Brandon Barfield has kept his best friend’s room just the way he left it. Drew DeVoursney’s black suit still hangs in the closet of the West Palm Beach home they shared. And his guitar — the one he used to perform Lynyrd Skynyrd and Allman Brothers songs while they were both deployed in Iraq — rests beside the bed he slept in. To Barfield, it feels fitting to keep everything in place, including DeVoursney’s poster of “Jeremiah Johnson,” their favorite movie.
The two became fast friends serving alongside each other with the U.S. Marine Corps in Fallujah in 2004, then a dark and violent battleground where both men narrowly survived rocket-propelled grenade attacks. When they returned home from the war, they bought 5 acres near Corozal Bay, planning to develop a vacation home on it.
And then Drew disappeared.
A year ago this month in a remote sugar cane field near the Mexican border, a farmer found the bodies of Drew, 36, and his Canadian girlfriend, Francesca Matus, 52, a mother of two. They had been missing for nearly a week. Both had been strangled. Tape was found on their wrists. The killings — which have drawn international media attention — remain unsolved.
“He was my brother,” said Barfield, 36, a commercial fisherman who, like DeVoursney, once lived in Georgia and still has family in the Peach State. “I think about him every day.”
The U.S. State Department referred questions about the investigation to Belizean authorities. Belize’s police department and the prime minister’s office did not respond to repeated requests for comment. The FBI confirmed it is still assisting with the investigation, but declined to comment further.
‘No closure for the families’
The same week they recovered the bodies, Belize police confirmed they had detained a Canadian man, John Deshaies, calling him a person of interest in the double-murder investigation. He was accused of stealing from a local casino but has not been charged in connection with the killings.
Deshaies, who rented space on the ground floor of Matus’ seaside home in Belize, denied involvement in the murders, telling local television reporters, “Not at all. She is a very good friend of mine. Absolutely not.” Deshaies pleaded not guilty to the theft and handling stolen goods charges and was released on bail the same month he was arrested. Reached by email this month, his attorney, Estevan Perera, said there were no new developments in Deshaies’ legal case.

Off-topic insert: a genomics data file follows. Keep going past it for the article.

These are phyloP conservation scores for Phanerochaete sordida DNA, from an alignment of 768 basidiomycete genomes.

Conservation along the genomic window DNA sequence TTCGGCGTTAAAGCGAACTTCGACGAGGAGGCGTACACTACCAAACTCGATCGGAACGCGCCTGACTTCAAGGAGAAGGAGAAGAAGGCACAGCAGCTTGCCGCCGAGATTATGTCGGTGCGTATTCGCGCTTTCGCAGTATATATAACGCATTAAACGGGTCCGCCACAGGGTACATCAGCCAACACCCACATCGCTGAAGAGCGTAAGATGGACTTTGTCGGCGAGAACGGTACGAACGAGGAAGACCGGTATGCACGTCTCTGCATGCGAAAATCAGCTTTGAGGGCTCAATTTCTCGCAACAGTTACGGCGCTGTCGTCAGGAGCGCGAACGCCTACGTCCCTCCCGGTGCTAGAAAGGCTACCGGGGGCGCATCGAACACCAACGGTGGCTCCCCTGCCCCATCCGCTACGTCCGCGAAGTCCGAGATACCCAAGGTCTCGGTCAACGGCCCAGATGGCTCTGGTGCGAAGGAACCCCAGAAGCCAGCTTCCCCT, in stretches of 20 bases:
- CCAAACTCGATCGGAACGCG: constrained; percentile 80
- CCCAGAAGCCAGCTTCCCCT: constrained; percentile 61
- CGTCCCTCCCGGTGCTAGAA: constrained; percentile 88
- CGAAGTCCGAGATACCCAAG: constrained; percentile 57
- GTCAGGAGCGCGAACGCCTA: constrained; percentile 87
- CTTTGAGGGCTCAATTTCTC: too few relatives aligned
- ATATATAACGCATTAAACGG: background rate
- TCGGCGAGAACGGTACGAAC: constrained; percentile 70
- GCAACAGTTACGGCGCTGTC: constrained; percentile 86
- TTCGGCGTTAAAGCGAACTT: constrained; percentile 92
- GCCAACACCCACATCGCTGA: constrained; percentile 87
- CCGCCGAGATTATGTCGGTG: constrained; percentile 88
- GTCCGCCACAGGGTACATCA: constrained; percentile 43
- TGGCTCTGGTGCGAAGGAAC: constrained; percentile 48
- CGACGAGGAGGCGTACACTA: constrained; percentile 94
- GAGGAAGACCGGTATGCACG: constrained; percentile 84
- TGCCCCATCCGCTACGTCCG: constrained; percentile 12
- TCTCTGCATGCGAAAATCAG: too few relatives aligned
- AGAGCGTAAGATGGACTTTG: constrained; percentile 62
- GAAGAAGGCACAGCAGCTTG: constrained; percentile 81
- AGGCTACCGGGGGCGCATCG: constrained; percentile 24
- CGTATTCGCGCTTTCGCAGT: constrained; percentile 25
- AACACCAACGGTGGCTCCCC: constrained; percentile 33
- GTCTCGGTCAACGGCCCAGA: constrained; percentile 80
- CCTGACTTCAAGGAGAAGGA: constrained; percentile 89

Meanwhile, DeVoursney’s mother, Char, said her family has not heard any news from the U.S. government about the hunt for her son’s killers over the past few months.
“It’s been real, real quiet and frustrating,” said the divorcée, who lives in the Atlanta area.
Colin McGowan, a Scottish expatriate who helped coordinate an extensive search for DeVoursney and Matus before their bodies were found north of Corozal, is also frustrated.
“It is a year later,” said McGowan, co-owner of Scotty’s Bar and Grill, where the couple were last seen before they disappeared. “There has been nothing — no closure for the families.”
Bringing Drew home
Barfield remembers the day he met DeVoursney in Fallujah in late 2004, when U.S. troops were battling a robust insurgency in the city. DeVoursney walked into the communication shop where Barfield worked and asked for help with an equipment repair job. Striking up a conversation, they realized they were both Southerners and huge Florida State University football fans.
The oldest of two sons, DeVoursney was born in Thomasville, Ga., less than 40 miles north of Tallahassee, where Barfield grew up. They also had their differences. Barfield is extremely outgoing, while DeVoursney could enjoy spending time by himself. And while Barfield plays golf, DeVoursney was into soccer.
“Totally opposite of me,” Barfield said. “We battled all the time about soccer and golf. I thought soccer was stupid. He thought golf was stupid.”
Last year, Barfield sprang into action after learning DeVoursney was missing in Belize. Barfield alerted the FBI. He started a GoFundMe campaign to raise money for hiring a private investigator. And he traveled to Belize, transforming himself into an amateur detective and interviewing dozens of people about what happened.
Those in Corozal who knew of DeVoursney and his bigheartedness went out of their way to help him, Barfield said, generously discounting Barfield’s hotel room and loaning him a truck while he was in town. Barfield found himself enjoying the benefits of the goodwill DeVoursney had sowed in Corozal.
“When we went there to try to get answers, the town was nothing but helpful,” Barfield said.
Barfield returned with DeVoursney’s remains to the United States, calling the experience “crushing.” He later shared his notes with the FBI.
Barfield is now engaged to be married and hopes to one day start a family. If that happens, Barfield said, he will keep DeVoursney’s memory alive by telling his children about him — about his kindness, his generosity, his genuineness.
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